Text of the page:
FP: Great question. We have the good fortune of having several wonderful processors near us, but they are certainly swamped with business, and waits can stretch into months at a time for an appointment. Customers and friends frequently ask us why we don’t simply open a butcher shop right here on the farm, and this is my response: beyond the drawback of the enormous outlay of capital, being a butcher is an art form unto itself. Farmers are often guilty of thinking they can ‘do it all’, but it’s beyond any reasonable expectation for a farmer to be a superior producer AND butcher. Hence, the need for a commensurate number of butcher shops sprinkled across the landscape.
Indeed, from my understanding—and according to my butchers themselves—regulations and paperwork requirements have certainly increased. While these costs will have to be passed along in the form of higher butchering fees, I think we all feel good knowing that reasonable precautions and oversights are being given to protect our food supply. It’s when we discover there’s an unlevel playing field (for example, the recent approval to accelerate chicken processing lines with the use of chemical disinfectant sprays) that things get especially frustrating. But that’s why I don’t use those types of butcher shops to begin with.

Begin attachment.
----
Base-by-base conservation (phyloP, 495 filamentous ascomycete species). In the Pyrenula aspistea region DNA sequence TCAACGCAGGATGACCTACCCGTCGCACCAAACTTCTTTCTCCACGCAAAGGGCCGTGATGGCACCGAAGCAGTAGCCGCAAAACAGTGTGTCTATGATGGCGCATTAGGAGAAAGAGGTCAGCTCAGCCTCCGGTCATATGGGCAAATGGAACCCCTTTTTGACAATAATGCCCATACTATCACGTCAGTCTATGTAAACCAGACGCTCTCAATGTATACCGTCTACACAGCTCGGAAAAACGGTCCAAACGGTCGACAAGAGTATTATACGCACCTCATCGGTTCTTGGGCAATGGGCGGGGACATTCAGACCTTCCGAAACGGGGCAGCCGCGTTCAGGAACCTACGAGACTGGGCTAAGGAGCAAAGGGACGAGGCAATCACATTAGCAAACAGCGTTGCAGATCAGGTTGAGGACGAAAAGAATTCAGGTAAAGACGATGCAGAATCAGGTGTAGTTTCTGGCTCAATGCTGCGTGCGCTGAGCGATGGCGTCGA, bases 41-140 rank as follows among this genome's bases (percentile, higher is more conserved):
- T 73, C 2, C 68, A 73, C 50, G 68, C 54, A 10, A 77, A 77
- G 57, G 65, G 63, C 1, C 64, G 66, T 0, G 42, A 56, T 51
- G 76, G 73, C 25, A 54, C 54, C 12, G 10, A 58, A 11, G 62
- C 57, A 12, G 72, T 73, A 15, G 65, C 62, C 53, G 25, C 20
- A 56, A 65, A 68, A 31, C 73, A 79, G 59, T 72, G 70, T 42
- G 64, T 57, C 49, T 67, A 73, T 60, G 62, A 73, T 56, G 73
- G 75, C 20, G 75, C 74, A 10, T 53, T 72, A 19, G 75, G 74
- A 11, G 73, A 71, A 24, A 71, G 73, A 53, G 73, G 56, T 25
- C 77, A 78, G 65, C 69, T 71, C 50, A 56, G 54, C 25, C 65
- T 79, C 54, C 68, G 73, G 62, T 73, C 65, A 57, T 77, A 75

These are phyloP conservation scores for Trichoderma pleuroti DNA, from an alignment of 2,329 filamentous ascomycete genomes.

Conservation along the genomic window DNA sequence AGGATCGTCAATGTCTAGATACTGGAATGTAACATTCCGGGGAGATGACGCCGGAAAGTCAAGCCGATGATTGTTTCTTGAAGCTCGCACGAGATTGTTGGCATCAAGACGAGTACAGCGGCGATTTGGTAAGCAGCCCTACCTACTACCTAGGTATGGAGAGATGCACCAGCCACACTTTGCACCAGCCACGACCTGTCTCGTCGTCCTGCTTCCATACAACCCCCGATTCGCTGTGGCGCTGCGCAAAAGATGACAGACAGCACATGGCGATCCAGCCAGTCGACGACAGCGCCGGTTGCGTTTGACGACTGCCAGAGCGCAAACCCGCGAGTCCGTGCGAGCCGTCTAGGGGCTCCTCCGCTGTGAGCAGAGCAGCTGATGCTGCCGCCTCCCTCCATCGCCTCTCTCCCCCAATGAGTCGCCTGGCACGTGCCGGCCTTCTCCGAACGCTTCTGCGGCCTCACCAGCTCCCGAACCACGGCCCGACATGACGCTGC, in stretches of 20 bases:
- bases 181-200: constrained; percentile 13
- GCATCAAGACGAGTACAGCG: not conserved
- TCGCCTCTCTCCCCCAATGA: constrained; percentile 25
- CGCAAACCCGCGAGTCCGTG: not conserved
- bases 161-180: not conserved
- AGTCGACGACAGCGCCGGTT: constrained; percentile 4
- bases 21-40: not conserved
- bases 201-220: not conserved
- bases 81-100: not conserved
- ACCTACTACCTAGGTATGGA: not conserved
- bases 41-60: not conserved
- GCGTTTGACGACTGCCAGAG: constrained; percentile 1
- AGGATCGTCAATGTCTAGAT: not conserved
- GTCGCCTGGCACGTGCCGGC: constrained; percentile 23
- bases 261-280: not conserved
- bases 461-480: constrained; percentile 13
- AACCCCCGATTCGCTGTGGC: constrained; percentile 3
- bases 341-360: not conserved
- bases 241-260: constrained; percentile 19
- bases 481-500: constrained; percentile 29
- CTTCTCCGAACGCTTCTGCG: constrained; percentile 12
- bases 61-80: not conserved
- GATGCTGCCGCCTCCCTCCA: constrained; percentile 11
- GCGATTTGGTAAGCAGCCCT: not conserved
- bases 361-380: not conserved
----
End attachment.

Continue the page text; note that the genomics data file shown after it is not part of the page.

Talk about the core business of Smith Meadows. We have all read about your grass-fed beef business, what else are you doing on the farm these days?
FP: The core of Smith Meadows is hopefully the same for all farms: environmental as well as economic sustainability. Soil health and fertility are paramount on our farm, and when people ask what kind of farmer I am, I always say, ‘I’m a grass farmer.’ We use our animals to promote soil health through trampling, manuring, carbon capture and moisture retention. Along the way, we foster desirable fungi and bacteria, invertebrates, insects and vegetation. All for the cost of sunshine, rain, and getting out of bed in the morning! Ah yes, and those pesky taxes we all have to pay.